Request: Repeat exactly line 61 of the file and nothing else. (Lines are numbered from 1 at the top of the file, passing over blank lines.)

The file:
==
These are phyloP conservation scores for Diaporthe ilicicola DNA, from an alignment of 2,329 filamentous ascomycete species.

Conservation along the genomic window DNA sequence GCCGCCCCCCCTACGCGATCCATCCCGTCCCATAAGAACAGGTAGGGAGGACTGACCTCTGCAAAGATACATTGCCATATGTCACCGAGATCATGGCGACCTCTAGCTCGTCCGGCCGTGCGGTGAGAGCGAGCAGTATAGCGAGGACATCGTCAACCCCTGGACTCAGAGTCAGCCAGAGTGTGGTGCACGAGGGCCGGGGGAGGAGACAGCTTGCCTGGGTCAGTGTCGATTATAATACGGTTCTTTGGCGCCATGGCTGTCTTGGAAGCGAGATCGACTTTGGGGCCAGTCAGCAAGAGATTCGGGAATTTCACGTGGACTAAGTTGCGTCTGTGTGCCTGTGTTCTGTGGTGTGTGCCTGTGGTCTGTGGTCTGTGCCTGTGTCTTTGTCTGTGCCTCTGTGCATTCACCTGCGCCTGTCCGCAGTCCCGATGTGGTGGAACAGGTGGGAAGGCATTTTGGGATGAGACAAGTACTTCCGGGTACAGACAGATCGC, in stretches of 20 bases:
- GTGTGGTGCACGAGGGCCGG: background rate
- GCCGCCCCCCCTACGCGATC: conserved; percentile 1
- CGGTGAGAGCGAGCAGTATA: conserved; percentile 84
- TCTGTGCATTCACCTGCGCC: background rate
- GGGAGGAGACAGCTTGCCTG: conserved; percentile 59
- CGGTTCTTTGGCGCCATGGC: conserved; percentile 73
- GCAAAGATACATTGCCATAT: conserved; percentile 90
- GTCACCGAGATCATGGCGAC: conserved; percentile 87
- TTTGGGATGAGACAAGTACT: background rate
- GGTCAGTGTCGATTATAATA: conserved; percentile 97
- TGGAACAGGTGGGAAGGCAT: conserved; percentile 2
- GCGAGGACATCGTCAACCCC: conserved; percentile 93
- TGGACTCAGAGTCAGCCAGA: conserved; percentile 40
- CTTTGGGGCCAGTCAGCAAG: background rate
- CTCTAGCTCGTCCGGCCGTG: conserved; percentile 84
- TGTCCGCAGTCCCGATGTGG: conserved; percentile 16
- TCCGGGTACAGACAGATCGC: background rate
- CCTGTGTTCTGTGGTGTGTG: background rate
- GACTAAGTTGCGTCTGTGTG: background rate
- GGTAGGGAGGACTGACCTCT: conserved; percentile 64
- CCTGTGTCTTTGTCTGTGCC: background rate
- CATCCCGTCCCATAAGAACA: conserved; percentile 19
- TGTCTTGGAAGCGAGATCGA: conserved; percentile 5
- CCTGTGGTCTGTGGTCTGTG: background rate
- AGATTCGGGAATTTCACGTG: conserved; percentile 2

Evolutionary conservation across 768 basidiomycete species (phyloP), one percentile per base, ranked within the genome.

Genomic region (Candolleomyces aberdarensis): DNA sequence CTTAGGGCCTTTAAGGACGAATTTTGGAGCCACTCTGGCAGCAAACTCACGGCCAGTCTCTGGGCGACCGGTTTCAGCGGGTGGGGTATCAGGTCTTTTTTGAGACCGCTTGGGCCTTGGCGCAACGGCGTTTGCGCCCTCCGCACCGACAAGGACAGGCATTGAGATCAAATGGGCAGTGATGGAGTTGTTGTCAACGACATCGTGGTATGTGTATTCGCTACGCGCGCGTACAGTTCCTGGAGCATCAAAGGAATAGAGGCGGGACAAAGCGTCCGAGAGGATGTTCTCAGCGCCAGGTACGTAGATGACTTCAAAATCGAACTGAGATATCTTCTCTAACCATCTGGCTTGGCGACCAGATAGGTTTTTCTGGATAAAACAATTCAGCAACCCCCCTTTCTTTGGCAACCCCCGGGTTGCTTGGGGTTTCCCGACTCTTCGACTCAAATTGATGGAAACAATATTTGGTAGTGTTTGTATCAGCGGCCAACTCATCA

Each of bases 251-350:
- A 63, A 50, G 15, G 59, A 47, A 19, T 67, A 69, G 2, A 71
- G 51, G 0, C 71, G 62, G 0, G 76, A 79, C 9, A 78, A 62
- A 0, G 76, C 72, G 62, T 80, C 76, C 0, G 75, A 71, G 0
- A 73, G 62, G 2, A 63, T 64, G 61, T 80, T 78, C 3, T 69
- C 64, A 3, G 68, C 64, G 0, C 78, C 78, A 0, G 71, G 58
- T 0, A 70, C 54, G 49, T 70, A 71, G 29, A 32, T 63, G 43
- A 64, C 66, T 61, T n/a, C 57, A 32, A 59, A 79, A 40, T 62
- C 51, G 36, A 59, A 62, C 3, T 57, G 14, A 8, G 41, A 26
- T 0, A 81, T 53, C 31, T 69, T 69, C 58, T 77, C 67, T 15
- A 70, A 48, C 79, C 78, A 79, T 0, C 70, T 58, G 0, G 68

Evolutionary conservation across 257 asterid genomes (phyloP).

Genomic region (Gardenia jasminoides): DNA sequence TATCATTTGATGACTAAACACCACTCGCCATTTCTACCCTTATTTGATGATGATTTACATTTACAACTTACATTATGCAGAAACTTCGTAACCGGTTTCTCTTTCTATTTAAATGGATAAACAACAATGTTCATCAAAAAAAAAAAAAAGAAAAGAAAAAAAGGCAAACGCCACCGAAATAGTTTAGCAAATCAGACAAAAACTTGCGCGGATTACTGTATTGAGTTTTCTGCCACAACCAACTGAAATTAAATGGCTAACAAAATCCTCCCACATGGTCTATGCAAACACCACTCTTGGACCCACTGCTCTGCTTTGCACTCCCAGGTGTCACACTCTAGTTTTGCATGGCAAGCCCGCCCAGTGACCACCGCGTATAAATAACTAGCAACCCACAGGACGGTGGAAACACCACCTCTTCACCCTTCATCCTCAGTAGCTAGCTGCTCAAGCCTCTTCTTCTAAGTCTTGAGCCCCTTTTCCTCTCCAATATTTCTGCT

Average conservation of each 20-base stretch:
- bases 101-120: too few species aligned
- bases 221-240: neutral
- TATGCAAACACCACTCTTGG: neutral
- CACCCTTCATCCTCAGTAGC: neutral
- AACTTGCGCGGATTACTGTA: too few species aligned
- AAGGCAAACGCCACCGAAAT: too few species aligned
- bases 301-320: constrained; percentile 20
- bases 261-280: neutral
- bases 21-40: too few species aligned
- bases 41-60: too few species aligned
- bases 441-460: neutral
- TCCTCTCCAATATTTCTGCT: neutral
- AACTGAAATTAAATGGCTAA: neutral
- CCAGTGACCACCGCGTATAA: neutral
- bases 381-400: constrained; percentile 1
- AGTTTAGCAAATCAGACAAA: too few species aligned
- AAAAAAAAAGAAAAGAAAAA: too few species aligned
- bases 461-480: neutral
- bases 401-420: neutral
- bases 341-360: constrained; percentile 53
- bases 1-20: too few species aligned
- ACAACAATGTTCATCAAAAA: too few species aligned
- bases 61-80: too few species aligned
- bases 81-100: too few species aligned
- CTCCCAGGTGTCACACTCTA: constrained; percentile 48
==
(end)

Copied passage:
- bases 461-480: neutral